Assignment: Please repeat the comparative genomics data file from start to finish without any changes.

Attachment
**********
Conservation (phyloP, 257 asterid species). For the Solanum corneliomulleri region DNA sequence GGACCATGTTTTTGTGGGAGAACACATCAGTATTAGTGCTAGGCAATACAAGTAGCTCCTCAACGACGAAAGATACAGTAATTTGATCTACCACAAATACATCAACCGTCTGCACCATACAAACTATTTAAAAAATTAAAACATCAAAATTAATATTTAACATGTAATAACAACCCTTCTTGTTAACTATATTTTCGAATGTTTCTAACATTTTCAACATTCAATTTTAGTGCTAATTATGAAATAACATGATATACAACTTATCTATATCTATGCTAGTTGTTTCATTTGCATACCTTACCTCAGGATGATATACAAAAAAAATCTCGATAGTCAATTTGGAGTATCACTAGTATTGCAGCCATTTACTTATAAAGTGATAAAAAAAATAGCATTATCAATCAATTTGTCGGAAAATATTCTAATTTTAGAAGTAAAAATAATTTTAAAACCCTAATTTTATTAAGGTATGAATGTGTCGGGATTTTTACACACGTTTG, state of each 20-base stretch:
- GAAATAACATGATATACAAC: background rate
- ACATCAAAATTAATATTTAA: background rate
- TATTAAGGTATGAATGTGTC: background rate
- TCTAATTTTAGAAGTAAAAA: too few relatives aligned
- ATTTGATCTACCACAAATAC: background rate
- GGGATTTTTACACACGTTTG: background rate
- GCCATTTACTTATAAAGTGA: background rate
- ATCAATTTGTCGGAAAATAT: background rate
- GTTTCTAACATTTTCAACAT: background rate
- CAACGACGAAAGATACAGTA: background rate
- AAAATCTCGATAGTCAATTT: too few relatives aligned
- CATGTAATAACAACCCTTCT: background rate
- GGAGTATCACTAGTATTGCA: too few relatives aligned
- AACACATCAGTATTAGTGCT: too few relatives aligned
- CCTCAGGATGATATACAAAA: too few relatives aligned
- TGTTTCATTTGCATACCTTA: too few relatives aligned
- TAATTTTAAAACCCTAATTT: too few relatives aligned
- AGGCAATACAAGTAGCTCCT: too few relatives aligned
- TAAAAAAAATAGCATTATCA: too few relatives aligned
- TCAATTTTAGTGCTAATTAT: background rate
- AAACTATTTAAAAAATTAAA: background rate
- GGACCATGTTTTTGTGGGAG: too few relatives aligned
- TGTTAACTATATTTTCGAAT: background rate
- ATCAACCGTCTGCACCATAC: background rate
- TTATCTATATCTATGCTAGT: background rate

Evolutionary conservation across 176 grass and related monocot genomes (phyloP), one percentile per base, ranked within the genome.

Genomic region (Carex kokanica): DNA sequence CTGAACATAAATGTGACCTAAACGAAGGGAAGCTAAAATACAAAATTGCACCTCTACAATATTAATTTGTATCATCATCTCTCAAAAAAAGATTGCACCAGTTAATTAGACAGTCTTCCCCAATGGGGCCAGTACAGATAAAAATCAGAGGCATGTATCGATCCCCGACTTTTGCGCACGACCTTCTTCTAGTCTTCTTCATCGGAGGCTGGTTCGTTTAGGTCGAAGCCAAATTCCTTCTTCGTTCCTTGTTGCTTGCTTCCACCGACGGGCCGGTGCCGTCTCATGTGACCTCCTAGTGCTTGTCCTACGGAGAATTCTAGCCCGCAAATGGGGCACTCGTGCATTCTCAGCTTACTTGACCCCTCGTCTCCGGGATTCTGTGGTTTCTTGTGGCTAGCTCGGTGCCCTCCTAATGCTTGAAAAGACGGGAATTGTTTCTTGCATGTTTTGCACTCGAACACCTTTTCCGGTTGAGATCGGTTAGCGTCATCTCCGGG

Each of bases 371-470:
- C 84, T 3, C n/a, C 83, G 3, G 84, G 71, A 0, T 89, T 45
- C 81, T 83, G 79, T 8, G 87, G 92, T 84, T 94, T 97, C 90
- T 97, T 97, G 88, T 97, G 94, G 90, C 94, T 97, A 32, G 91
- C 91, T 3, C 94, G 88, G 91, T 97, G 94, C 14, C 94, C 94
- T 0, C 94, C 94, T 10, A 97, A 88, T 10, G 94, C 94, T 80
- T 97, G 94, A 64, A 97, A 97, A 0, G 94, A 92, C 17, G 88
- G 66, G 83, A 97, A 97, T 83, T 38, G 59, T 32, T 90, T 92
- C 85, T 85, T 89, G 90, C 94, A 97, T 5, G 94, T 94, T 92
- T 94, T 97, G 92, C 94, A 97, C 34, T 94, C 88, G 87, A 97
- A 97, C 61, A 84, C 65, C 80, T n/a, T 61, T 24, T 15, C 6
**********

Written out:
Conservation (phyloP, 257 asterid species). For the Solanum corneliomulleri region DNA sequence GGACCATGTTTTTGTGGGAGAACACATCAGTATTAGTGCTAGGCAATACAAGTAGCTCCTCAACGACGAAAGATACAGTAATTTGATCTACCACAAATACATCAACCGTCTGCACCATACAAACTATTTAAAAAATTAAAACATCAAAATTAATATTTAACATGTAATAACAACCCTTCTTGTTAACTATATTTTCGAATGTTTCTAACATTTTCAACATTCAATTTTAGTGCTAATTATGAAATAACATGATATACAACTTATCTATATCTATGCTAGTTGTTTCATTTGCATACCTTACCTCAGGATGATATACAAAAAAAATCTCGATAGTCAATTTGGAGTATCACTAGTATTGCAGCCATTTACTTATAAAGTGATAAAAAAAATAGCATTATCAATCAATTTGTCGGAAAATATTCTAATTTTAGAAGTAAAAATAATTTTAAAACCCTAATTTTATTAAGGTATGAATGTGTCGGGATTTTTACACACGTTTG, state of each 20-base stretch:
- GAAATAACATGATATACAAC: background rate
- ACATCAAAATTAATATTTAA: background rate
- TATTAAGGTATGAATGTGTC: background rate
- TCTAATTTTAGAAGTAAAAA: too few relatives aligned
- ATTTGATCTACCACAAATAC: background rate
- GGGATTTTTACACACGTTTG: background rate
- GCCATTTACTTATAAAGTGA: background rate
- ATCAATTTGTCGGAAAATAT: background rate
- GTTTCTAACATTTTCAACAT: background rate
- CAACGACGAAAGATACAGTA: background rate
- AAAATCTCGATAGTCAATTT: too few relatives aligned
- CATGTAATAACAACCCTTCT: background rate
- GGAGTATCACTAGTATTGCA: too few relatives aligned
- AACACATCAGTATTAGTGCT: too few relatives aligned
- CCTCAGGATGATATACAAAA: too few relatives aligned
- TGTTTCATTTGCATACCTTA: too few relatives aligned
- TAATTTTAAAACCCTAATTT: too few relatives aligned
- AGGCAATACAAGTAGCTCCT: too few relatives aligned
- TAAAAAAAATAGCATTATCA: too few relatives aligned
- TCAATTTTAGTGCTAATTAT: background rate
- AAACTATTTAAAAAATTAAA: background rate
- GGACCATGTTTTTGTGGGAG: too few relatives aligned
- TGTTAACTATATTTTCGAAT: background rate
- ATCAACCGTCTGCACCATAC: background rate
- TTATCTATATCTATGCTAGT: background rate

Evolutionary conservation across 176 grass and related monocot genomes (phyloP), one percentile per base, ranked within the genome.

Genomic region (Carex kokanica): DNA sequence CTGAACATAAATGTGACCTAAACGAAGGGAAGCTAAAATACAAAATTGCACCTCTACAATATTAATTTGTATCATCATCTCTCAAAAAAAGATTGCACCAGTTAATTAGACAGTCTTCCCCAATGGGGCCAGTACAGATAAAAATCAGAGGCATGTATCGATCCCCGACTTTTGCGCACGACCTTCTTCTAGTCTTCTTCATCGGAGGCTGGTTCGTTTAGGTCGAAGCCAAATTCCTTCTTCGTTCCTTGTTGCTTGCTTCCACCGACGGGCCGGTGCCGTCTCATGTGACCTCCTAGTGCTTGTCCTACGGAGAATTCTAGCCCGCAAATGGGGCACTCGTGCATTCTCAGCTTACTTGACCCCTCGTCTCCGGGATTCTGTGGTTTCTTGTGGCTAGCTCGGTGCCCTCCTAATGCTTGAAAAGACGGGAATTGTTTCTTGCATGTTTTGCACTCGAACACCTTTTCCGGTTGAGATCGGTTAGCGTCATCTCCGGG

Each of bases 371-470:
- C 84, T 3, C n/a, C 83, G 3, G 84, G 71, A 0, T 89, T 45
- C 81, T 83, G 79, T 8, G 87, G 92, T 84, T 94, T 97, C 90
- T 97, T 97, G 88, T 97, G 94, G 90, C 94, T 97, A 32, G 91
- C 91, T 3, C 94, G 88, G 91, T 97, G 94, C 14, C 94, C 94
- T 0, C 94, C 94, T 10, A 97, A 88, T 10, G 94, C 94, T 80
- T 97, G 94, A 64, A 97, A 97, A 0, G 94, A 92, C 17, G 88
- G 66, G 83, A 97, A 97, T 83, T 38, G 59, T 32, T 90, T 92
- C 85, T 85, T 89, G 90, C 94, A 97, T 5, G 94, T 94, T 92
- T 94, T 97, G 92, C 94, A 97, C 34, T 94, C 88, G 87, A 97
- A 97, C 61, A 84, C 65, C 80, T n/a, T 61, T 24, T 15, C 6